2 stars **
If art and technology is a key theme of the 2013 international festival, then it’s easy to undertstand why director Jonathan Mills has issued a return invitation to Teatrocinema of Chile, who first delighted Edinburgh audiences back in 2010. Director Juan Carlos Zagal’s technique involves placing the company’s live actors between screens on which are projected a stunning series of giant graphics and animations, sometimes in motion, sometimes static, sometimes evoking the cityscape through which the characters move, and sometimes expressing their explosive inner states.
The problem here, though, is that all this creative brilliance has been placed at the service of a long and sickening 105-minute monologue in which a male psychopath describes at repetitive length how he becomes obsessed with a woman called Sofia, stalks, terrorises, and repeatedly rapes her, and finally beats her into a silent submission in which she spends the rest of her life. The two actors, Julian Marras and Bernardita Montero turn in immaculate and brave performances; and of course, everyone who has ever been in love has glimpsed some tiny part of the obsessive madnesss of the central character.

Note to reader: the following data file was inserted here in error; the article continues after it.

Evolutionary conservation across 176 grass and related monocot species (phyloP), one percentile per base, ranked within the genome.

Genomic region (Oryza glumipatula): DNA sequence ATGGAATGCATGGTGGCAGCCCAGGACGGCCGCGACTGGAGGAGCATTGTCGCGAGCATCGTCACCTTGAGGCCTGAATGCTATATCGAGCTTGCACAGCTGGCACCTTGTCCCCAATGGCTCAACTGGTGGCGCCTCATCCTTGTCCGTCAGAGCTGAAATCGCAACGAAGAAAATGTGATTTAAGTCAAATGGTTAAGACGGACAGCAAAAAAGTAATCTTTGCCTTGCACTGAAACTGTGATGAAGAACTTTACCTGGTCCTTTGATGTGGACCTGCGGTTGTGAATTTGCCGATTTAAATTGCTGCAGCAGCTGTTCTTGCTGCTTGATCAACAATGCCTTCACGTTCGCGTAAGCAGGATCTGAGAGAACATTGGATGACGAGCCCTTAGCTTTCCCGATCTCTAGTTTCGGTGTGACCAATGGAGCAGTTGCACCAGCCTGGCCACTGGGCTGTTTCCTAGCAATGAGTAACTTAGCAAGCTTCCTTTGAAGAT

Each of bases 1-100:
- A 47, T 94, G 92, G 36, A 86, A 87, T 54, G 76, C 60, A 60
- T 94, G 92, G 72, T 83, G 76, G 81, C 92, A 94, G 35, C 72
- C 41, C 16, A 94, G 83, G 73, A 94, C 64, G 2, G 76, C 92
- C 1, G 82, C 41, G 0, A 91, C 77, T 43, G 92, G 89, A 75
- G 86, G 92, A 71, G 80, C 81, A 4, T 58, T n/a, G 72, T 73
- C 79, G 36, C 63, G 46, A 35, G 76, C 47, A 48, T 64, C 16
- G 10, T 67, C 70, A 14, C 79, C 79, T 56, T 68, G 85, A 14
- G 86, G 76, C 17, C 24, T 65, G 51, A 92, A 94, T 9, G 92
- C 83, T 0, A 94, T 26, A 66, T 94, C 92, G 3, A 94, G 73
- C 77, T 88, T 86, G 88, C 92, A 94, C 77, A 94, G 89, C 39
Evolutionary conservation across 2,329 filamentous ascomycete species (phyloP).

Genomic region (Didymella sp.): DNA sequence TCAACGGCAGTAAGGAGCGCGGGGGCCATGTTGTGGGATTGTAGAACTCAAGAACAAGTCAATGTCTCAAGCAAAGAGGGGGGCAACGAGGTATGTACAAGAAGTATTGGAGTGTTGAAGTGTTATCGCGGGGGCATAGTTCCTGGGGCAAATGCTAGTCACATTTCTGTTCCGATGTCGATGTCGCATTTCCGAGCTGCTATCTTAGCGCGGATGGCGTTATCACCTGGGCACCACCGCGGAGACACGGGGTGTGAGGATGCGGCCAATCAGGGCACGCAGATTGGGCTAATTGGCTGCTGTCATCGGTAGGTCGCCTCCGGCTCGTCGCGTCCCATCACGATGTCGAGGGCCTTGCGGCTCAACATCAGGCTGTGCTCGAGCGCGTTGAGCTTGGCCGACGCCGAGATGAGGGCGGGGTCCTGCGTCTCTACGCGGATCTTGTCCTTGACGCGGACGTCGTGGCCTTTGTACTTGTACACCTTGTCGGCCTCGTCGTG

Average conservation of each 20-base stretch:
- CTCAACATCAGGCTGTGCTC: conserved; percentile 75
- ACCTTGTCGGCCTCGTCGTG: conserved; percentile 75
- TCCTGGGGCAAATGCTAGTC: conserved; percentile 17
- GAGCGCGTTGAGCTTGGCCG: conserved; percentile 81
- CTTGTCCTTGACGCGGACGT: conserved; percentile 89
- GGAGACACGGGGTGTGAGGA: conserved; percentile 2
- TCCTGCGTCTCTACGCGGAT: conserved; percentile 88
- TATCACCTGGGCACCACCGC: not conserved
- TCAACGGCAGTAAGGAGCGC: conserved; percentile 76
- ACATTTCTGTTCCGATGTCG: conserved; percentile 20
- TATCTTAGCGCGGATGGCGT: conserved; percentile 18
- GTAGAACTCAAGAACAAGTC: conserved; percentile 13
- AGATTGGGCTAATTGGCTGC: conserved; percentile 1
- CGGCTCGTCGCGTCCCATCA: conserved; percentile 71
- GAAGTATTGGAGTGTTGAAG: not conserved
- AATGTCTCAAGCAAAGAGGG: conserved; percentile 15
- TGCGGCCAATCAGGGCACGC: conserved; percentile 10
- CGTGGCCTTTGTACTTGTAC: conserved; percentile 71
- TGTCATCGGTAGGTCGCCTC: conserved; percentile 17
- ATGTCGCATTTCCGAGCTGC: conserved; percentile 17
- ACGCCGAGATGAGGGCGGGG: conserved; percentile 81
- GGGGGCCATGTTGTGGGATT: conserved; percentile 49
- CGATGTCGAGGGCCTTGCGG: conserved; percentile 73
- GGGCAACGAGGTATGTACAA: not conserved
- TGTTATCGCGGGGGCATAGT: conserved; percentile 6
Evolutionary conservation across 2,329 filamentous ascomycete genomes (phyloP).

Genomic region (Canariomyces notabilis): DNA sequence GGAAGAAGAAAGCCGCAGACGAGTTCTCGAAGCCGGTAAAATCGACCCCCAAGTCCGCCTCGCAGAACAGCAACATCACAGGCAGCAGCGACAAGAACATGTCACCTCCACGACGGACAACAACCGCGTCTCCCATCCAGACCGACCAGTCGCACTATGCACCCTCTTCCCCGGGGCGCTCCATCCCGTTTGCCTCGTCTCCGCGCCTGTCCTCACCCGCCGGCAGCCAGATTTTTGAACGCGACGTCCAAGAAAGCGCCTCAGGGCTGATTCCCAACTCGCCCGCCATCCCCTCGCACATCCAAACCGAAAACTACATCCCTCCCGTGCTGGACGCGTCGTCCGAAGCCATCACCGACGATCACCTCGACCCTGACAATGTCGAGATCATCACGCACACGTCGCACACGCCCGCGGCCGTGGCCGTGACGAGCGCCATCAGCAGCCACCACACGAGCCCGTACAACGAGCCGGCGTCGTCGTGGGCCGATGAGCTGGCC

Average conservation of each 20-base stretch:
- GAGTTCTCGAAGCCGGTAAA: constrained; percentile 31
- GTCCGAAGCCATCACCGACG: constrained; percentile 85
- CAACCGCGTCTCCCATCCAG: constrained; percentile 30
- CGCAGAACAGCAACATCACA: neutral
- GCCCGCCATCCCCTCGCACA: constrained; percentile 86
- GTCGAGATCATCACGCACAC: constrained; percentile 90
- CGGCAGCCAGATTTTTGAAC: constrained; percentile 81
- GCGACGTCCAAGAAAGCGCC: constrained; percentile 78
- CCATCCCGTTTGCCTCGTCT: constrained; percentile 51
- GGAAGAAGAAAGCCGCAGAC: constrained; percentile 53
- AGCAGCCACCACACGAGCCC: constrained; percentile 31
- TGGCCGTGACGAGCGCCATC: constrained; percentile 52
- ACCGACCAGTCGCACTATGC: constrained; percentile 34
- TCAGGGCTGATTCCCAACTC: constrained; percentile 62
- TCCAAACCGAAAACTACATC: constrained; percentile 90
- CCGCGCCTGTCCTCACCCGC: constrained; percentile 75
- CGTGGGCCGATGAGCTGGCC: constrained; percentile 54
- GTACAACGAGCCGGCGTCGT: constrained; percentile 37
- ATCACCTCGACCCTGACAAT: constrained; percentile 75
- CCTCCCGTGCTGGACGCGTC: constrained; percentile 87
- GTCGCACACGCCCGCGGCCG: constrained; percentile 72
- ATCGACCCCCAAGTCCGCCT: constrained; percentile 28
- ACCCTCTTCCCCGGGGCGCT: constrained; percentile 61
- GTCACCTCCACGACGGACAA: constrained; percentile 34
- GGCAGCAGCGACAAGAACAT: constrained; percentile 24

The utter passivity, limpness and silence of the woman, though, reduces many sequences of this show to little more than a sub-pornographic treat for those who enjoy watching women terrified and abused. And not all the haunting film-noir artistry of the graphics and imagery can redeem Zagal’s show from what seems like a dangerously ambivalent perspective on the terrible sexual violence it describes; a perspective in which women have no voice at all.
EIF p. 26